Novak Djokovic tipped to complete the ultimate achievement in tennis

Delight for Novak Djokovic Credit: Alamy
Delight for Novak Djokovic Credit: Alamy

Novak Djokovic is preparing to make his return to the Australian Open and he is being backed to dominate the men’s game like never before in 2023.

Djokovic will play in his first Australian Open in two years after he was deported from Melbourne a year ago over his decision not to take a Covid vaccine.

Now former US Open quarter-finalist Barbara Schett has made the most lavish prediction yet of what the Serbian is capable of achieving this year.

There are still big doubts over whether he will be allowed to enter America as their government is currently still insisting on Covid vaccination for foreign visitors, but Schett has told Tennis365 that Djokovic is capable of completing a calendar Grand Slam over the next few months.

The 21-time major champion is aiming draw level with Rafael Nadal as the leader in the race to win the most Grand Slam titles in history in Melbourne.

Speaking ahead of the Australian Open, which is live and exclusive on discovery+ and Eurosport, Schett told us that Djokovic will be tough to beat in a year when he could confirm his status as the greatest player of all-time.

“I think he can win every Grand Slam this year,” Schett told Tennis365.

“He is an all-rounder. He feels comfortable on every surface. If he has 25 (majors) by the end of the year, anything is possible.

“It depends on his body. It will not get any easier, but we know he is a super professional. He is pedantic about his nutrition, he does yoga and he does so many things mentally that other players have not done.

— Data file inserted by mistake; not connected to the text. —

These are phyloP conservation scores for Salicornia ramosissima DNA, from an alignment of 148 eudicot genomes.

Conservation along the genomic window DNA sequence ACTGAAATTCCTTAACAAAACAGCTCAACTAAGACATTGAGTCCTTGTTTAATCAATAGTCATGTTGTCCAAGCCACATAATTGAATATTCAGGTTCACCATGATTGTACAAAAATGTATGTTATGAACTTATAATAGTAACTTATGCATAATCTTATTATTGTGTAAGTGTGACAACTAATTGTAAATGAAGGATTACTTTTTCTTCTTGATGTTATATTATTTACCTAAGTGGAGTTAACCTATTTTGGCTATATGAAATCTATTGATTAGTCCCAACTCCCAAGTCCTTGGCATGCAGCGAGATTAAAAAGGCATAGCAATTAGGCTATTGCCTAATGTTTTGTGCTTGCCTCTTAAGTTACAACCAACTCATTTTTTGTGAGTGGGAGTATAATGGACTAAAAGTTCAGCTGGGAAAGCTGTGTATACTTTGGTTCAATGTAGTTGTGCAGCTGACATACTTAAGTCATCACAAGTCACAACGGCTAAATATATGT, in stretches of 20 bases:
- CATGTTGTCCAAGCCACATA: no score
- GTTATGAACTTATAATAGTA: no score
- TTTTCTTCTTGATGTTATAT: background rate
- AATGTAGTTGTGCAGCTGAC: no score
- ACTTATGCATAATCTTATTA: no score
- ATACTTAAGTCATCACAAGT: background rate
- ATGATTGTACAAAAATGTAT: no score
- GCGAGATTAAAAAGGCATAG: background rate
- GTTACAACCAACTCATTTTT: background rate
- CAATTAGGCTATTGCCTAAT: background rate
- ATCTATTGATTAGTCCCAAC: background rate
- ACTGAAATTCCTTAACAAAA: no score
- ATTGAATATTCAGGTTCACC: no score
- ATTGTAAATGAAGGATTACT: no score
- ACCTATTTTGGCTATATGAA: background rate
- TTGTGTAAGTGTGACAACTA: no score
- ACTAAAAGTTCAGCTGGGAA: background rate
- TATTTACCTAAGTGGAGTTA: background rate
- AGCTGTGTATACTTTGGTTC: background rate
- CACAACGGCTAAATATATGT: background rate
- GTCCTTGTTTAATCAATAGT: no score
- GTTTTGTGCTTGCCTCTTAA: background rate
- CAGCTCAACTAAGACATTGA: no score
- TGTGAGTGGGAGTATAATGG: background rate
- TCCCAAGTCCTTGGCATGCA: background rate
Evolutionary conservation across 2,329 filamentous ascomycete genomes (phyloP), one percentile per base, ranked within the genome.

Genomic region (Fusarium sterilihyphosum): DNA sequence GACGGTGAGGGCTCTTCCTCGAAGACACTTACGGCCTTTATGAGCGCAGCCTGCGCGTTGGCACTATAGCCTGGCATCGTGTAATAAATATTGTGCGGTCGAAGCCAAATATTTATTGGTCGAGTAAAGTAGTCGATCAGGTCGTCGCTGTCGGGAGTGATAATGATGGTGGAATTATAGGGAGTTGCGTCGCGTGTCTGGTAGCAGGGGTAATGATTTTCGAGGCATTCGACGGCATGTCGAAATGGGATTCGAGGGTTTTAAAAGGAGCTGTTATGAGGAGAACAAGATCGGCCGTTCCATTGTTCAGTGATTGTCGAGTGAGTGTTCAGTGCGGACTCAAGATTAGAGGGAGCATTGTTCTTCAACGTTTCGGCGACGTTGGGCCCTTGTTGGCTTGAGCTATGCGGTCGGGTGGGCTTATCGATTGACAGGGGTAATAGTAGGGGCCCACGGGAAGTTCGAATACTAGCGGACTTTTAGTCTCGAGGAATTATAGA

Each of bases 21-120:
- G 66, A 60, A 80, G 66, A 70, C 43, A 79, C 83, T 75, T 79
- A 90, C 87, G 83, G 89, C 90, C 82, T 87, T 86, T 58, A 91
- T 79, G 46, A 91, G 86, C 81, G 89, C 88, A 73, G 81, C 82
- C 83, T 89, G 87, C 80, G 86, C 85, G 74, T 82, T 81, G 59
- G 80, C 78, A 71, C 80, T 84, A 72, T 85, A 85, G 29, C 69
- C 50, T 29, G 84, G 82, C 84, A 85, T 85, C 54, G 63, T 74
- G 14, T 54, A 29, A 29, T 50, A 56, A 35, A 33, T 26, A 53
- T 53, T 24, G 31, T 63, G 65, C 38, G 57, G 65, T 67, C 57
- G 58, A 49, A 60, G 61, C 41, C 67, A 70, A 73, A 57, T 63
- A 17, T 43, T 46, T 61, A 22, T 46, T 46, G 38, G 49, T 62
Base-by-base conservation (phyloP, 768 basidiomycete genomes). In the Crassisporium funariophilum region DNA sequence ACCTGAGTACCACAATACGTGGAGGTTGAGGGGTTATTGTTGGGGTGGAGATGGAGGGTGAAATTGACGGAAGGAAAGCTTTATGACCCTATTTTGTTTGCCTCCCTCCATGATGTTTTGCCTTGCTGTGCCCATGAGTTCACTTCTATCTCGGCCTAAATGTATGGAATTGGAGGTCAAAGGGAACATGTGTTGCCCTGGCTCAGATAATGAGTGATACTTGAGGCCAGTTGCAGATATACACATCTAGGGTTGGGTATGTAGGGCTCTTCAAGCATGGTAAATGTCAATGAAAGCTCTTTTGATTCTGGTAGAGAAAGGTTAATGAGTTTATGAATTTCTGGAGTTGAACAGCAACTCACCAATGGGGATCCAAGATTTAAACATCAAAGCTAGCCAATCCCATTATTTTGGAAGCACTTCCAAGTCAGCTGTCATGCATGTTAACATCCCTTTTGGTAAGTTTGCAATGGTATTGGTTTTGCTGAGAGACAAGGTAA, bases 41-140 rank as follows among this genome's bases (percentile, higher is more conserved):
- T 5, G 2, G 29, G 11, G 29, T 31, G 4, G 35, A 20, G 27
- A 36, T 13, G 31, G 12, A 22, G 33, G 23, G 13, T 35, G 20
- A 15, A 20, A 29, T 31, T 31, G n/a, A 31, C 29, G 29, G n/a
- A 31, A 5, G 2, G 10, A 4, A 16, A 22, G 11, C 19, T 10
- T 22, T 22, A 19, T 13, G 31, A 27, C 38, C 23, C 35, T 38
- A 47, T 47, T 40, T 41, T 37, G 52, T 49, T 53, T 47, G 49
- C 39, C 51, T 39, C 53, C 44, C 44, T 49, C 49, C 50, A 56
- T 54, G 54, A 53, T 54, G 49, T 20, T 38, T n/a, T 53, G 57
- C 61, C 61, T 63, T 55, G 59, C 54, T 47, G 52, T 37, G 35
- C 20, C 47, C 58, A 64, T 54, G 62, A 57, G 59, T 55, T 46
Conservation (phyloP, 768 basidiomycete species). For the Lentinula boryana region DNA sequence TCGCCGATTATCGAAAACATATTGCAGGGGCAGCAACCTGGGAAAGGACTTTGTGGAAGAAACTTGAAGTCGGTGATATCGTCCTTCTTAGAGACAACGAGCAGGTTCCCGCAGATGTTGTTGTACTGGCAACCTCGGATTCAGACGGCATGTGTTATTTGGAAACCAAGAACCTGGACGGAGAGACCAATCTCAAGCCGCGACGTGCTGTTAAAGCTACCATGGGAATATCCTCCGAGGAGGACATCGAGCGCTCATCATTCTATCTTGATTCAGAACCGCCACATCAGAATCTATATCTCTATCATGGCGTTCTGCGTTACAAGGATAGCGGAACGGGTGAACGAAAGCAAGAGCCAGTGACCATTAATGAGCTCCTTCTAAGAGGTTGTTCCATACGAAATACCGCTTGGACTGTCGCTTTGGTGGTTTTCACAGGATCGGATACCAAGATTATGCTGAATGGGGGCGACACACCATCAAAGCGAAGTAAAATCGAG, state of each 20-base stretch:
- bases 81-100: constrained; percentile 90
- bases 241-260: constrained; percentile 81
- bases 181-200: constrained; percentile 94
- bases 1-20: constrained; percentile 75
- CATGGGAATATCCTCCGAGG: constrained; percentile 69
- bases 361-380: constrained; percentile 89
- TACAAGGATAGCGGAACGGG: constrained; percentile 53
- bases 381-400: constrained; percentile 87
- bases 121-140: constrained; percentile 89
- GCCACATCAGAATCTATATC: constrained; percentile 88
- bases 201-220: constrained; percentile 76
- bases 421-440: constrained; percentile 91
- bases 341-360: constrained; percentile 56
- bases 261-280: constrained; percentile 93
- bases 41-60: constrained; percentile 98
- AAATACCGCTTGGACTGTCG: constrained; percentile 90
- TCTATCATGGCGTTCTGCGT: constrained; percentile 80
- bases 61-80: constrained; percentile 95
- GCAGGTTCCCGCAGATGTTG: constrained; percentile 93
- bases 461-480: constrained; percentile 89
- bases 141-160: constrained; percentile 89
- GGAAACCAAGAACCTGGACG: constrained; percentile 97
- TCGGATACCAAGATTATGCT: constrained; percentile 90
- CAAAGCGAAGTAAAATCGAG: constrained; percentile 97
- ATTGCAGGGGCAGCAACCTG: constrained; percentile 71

“That is why I think he will be around for a few more years.”

Schett went on to suggest Djokovic’s absence from key tournaments due to his vaccine status last year may help him now he is back on court.

“He played something like eleven tournaments last year and he is still No 5 in the world,” added Barbara.

“Playing that little is extending his career by maybe another year. It’s not a bad thing to have a softer year.

“The younger ones are getting close to him, but he is still the favourite heading into the Australian Open.

“To play against Novak in a Grand Slam is very different. We have to see how he feels with his quad problem, but he loves Rod Laver Arena. He feels so good out there every time he play and he has to be the big favourite.

“He had some scares in his first tournament of the year in Adelaide and Sebastian Korda had a match point against him in the final, but Novak still found a way to the tournament.

“That is what these great champions do. They have an ability to win when they are not at their best and for others to beat them is so difficult both from a tennis a psychological perspective.”

Meanwhile, Djokovic received a rapturous welcome back to Melbourne Park in a sell-out practice match against Nick Kyrgios on Friday

The Australian Open has put on a series of warm-up encounters building up to the start of the tournament on Monday, culminating in this contest on Rod Laver Arena.

All of the cut-price tickets costing 20 Australian dollars (approximately £11) sold out within an hour of going on sale and any fears Djokovic may have had about the reception he would receive following last year’s deportation would have dissipated when he saw the number of Serbian flags in the crowd.

Speaking after walking on court, the nine-time champion said: “I’m very happy. Thank you so much. I feel a bit emotional. I was looking forward to coming back to this court.”

As well as the emotions of returning to Melbourne, Djokovic has been battling a left hamstring injury and wore tape on his leg, while Kyrgios pulled out of representing Australia at the United Cup because of his own leg issue.

But this was not an encounter to test either man’s fitness, with the light-hearted contest seeing Djokovic dancing on court before the two men were joined for the final tie-break by wheelchair stars David Wagner and Heath Davidson and two junior players.

Djokovic and Kyrgios both wore microphones and played to the crowd, who lapped up their antics.

Speaking afterwards, Djokovic said: “It just feels great to be back in Australia, back in Melbourne. This is the court where I created the best memories of my tennis career.”

Kyrgios was one of the few players to stand up for Djokovic last year in the row over his vaccination status, thawing what had been a frosty relationship.

“It’s just so important to have him around,” said Kyrgios. “I don’t think we knew how special these guys are to our sport.”

The Australian Open is live on Eurosport and discovery+ starting on Monday. 


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